Stocking up on PPE

J. William Eley, executive associate dean for education (left), and Haian Fu, chair, pharmacology and chemical biology, stand beside 6,200 masks donated by the Global Emory Scholars in China.
Photo courtesy of Bill Eley

A huge challenge during the pandemic for hospitals around the world has been keeping a constant supply of personal protective equipment (PPE), such as medical-grade masks, gloves, and gowns, in stock for health care workers.

As demand intensified, Emory Healthcare used multiple supply chains from around the world, as well as local distributors and manufacturers, to stabilize its supply. It also opened a drive-through community donation center on the Emory campus for PPE in March.

“We have been ordering from other countries—Mexico, Central America, Vietnam, and other Southeast Asian countries as well,” says Lee Partridge, director of Supply Management at Emory Healthcare.

Emory secured a robust stock of PPE in the form of masks, gloves, and sanitary wipes, numbering in the hundreds of thousands. A significant portion of these donations came from China.

For example, Global Emory Scholars in China, a group of former School of Medicine trainees who returned home after their training, donated more than 6,000 masks purchased through a fundraising effort called Love Emory (see photo, above).

Although constant restocking is required, PPE supply chains have normalized a bit after the initial surges.

“We have focused on sourcing from American manufacturers as much as possible,” Partridge says. “This has eliminated long lead times and has made the supply chain more secure.”

By purchasing from these manufacturers in bulk and opening a warehouse for future needs, Emory Healthcare is now stable with most required protective garb.

Partridge says Emory Healthcare will continue seeking reliable sources that can provide the requested supplies. These protective products are more valuable than ever as the coronavirus makes a resurgence in different areas around the country.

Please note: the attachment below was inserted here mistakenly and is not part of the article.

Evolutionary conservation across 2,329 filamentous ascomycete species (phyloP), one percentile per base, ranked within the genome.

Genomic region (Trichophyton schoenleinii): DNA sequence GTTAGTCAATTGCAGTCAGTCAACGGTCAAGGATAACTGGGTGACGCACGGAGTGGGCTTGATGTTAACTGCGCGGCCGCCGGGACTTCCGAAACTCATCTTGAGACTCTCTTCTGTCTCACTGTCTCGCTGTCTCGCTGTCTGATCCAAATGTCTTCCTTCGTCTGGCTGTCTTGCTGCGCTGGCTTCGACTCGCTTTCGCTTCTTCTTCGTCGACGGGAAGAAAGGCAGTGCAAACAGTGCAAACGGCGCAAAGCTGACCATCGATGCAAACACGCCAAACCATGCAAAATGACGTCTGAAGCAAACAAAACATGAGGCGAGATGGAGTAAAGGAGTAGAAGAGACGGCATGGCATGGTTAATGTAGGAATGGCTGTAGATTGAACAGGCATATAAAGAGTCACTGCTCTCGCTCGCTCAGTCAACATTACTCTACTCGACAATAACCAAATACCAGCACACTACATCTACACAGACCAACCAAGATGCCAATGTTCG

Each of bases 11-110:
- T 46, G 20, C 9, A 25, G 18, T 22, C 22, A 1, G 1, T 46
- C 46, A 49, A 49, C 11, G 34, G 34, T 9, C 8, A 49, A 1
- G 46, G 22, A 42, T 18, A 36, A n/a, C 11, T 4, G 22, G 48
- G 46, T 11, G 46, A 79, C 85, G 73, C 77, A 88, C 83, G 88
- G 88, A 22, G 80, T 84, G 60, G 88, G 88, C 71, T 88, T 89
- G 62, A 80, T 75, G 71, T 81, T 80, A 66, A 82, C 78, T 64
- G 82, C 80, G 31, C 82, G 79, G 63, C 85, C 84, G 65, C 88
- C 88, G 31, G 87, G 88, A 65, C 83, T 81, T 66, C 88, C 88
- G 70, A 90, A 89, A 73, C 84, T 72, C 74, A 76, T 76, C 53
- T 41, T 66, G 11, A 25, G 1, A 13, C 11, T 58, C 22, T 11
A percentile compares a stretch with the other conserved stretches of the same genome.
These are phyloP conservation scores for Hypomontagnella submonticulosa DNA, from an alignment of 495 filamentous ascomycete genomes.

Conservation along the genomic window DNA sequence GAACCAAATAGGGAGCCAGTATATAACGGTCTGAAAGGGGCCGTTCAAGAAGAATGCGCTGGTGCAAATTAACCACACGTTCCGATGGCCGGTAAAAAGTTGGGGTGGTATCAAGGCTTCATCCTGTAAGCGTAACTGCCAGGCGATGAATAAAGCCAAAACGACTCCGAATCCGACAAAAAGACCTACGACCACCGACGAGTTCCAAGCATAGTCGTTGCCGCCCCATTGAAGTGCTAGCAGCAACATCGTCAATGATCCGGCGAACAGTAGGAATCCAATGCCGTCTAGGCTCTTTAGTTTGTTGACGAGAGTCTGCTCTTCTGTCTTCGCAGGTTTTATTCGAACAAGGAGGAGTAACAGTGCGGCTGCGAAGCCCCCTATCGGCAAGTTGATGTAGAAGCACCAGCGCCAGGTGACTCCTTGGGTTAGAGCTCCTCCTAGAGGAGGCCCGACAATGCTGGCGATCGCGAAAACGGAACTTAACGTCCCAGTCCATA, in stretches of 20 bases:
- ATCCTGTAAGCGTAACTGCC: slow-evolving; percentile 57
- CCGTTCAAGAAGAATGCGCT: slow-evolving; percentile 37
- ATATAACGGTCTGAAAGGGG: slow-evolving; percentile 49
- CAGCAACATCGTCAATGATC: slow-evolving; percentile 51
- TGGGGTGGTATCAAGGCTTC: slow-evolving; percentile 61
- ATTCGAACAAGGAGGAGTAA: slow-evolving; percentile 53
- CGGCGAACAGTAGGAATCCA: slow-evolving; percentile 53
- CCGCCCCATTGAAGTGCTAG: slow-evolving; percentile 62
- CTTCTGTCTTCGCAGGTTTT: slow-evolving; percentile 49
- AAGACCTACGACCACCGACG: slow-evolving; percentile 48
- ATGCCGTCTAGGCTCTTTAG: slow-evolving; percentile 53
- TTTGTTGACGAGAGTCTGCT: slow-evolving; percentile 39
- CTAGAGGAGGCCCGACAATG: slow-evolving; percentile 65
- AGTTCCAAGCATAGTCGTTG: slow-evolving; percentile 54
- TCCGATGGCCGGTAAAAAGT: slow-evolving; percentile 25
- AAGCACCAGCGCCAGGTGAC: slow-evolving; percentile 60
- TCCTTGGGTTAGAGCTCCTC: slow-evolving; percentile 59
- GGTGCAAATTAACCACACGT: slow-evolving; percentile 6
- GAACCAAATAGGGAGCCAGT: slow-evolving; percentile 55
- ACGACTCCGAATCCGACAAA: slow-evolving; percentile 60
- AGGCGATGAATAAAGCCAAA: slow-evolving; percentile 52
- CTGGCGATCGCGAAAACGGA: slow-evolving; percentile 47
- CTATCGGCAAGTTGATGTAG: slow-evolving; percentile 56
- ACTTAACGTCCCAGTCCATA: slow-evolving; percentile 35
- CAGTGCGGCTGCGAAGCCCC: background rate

Preserving multiple supply chains is key to ensuring that medical professionals remain safe when treating patients with COVID-19, he says.

Medical teams have also been charged with making their PPE last longer, by disinfecting and reusing their personal supplies. The Centers for Disease Control and Prevention (CDC) provides guidelines so that doctors and nurses can extend their use of protective gear such as N95 respirator masks and face shields.

According to Kari Love, program director of infection prevention at Emory Healthcare, one of the ways this equipment is being conserved is through an Emergency Use Authorization for reprocessing N95 respirators.

“The reprocessing includes sending the N95 to the sterile processing department where they placed the masks in sterilizers that we also use for surgical instruments,” says Love. “Once the mask has gone through the process, it is returned to its owner.”

Under normal conditions, hospital staff would dispose of the masks after initial use, but those practices needed adjustment as the virus continued to spread.

The CDC also recommends eye protection when treating patients with COVID-19, so rather than throw away these face shields, Emory Healthcare workers disinfect their shields.

“Our supply chain team has also sourced a variety of different types of eye protection, including face shields and goggles,” Love says. “Georgia Tech also worked with us to create a face shield that has a headband that is sturdy enough to be reused.”

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